“How do you value this work and articulate that value to others?”
A deceptively difficult question and one that resonates most for me from the Q&A during our This Rhetorical Life presentation at SUNY COW. The question was in part how we represented the podcast initiative on our CVs—something that I was excited to answer after recently reading Cathy Davidson’s “How and Why to Make Your Digital Publications Matter.” Shortly before the conference, I had updated my CV to include a digital projects section. And though perhaps it would lend more street cred to fit them into traditional categories—This Rhetorical Life could be academic service, maybe—I wanted them to stand apart, for better or worse, as their own unique form of publishing. My talk centered on the idea that digital projects (and This Rhetorical Life in particular) should “count” as scholarly publication.
That question also had underlying concerns about how we represent our digital work to our departments and to the larger discipline. Even though I’ve read articles discussing the role of digital scholarship (Ball, 2004; Cohen, 2010; Fitzpatrick, 2010; Burgess and Hamming, 2011; Fitzpatrick, 2011; Nowviskie, 2011), the idea of digital publication—even as scholars discuss it and enact it—still seems so far away. Perhaps it’s just the extremely gradual process of moving away from already-established structures.
It was interesting going back to Fitzpatrick’s piece on MediaCommons this week—something I had read before—to see how her 2007 argument still very much resonates today. In fact, during my SUNY COW presentation, I feel like I was trying to make similar arguments for the potentials of dialogue in digital scholarship.
Selfe and Hawisher’s exploration of the methodologies of peer review in its historical and contemporary applications was also useful for illustrating these gradual shifts. And, interestingly, there was something less certain about this piece than other things I’ve read about changing peer review processes (maybe because my first introduction to the conversation was through Hacking the Academy). When discussing the way peer review processes are affected through digital publication, for example, Selfe & Hawisher argue that “the identity of authors is almost impossible to remove entirely from electronic projects,” which means “referees now are aware of the identities of project authors” (674). This seems like a positive and a negative. It comes after a declaration of the flawed “anonymous” peer review process (which creates unbalanced hierarchies and may not truly be anonymous), but new issues of subjectivity and partiality also arise. Similarly, they explain that “the process of revising and editing mediated projects takes longer and is more involved than for print manuscripts” (675), which means the reviewers need to have more technical expertise. While this makes sense, it also seems to suggest a more time-intensive process.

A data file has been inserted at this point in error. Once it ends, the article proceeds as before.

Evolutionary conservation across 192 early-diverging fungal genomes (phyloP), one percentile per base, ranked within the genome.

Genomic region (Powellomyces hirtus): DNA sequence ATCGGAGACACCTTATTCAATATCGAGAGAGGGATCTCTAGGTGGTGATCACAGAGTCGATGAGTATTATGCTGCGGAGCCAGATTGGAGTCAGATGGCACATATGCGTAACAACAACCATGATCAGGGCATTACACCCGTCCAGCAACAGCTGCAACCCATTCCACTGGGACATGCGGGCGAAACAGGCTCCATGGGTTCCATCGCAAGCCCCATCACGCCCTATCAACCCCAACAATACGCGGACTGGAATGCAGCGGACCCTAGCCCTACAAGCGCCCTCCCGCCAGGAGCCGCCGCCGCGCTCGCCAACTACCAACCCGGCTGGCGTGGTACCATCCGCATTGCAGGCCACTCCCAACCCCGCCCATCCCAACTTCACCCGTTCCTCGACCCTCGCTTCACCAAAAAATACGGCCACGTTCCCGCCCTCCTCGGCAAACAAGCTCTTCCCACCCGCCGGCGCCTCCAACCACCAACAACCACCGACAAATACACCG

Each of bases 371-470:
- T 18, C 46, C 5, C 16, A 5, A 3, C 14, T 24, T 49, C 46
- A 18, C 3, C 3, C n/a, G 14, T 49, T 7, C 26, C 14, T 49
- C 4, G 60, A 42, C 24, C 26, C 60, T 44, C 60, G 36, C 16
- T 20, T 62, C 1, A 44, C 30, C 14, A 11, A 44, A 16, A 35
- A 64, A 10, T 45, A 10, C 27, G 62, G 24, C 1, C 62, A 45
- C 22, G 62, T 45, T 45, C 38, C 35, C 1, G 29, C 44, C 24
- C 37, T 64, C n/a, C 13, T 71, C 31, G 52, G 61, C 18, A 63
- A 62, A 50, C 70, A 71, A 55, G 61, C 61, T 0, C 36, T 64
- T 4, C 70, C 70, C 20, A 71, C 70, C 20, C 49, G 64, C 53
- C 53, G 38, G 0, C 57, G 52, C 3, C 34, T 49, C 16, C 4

This makes me think of my initial reactions to Fitzpatrick’s piece: Who has time to do open peer review? I’m interested by the idea, but what’s the incentive for reviewers over a long period of time? Even Fitzpatrick’s piece had minimal comments. What happens if an open peer review only solicits two commenters? And as some of the commenters on Fitzpatrick’s piece discussed, do you value the comment of a PhD in that field over a less credentialed commenter with a just-as-valid point? Even Selfe and Hawisher note that the editors they interviewed were concerned with “scholarly integrity” (689).
In “Open Access Publishing and Scholarly Values,” Dan Cohen argues, “Writing is writing and good is good,” regardless of the publication medium. Because there is so much content available to us, we tend to prioritize based on prestige (reading particular top-tier journals) rather than content. For example, I try to read from CCC or RSQ because they have disciplinary currency, although I’m also drawn to the work published in alternative journals like Harlot. This isn’t to say that I don’t appreciate the work that’s done in journals like CCC, but it does put pressure on the value of digital publication.
So to attempt to tie up some of my loose ends, I offer a podcast example. Last Friday, we posted the live-recorded panel “Feminist Perspectives on Living a Rhetorical Life in a Transnational World,” a 57-minute podcast that features conference-length talks and responses by Rebecca Dingo, Eileen Schell, Dana Olwan, Anna Hensley, and Tim Dougherty. Each of these talks were well cited, rhetorically pointed, and timely analyses of contemporary issues. Every time I listen to it (or read it), I’m blown away by how thoughtful each speaker is. Could any one of them get those papers published in an academic journal? For sure. Could they count the opportunity as an invited panelist? Definitely. Because we published it for This Rhetorical’s Life website, could they count it as a digital publication? Is the information less valuable to the field if it isn’t peer reviewed?
Fitzpatrick, Kathleen. “MediaCommons: Scholarly Publishing in the Age of the Internet.” MediaCommons. 29 March 2007. Web.
Selfe, Cynthia L., and Gail Hawisher. “Methodologies of Peer and Editorial Review: Changing Practices.” CCC 63.4 (2012): 672-98. Print.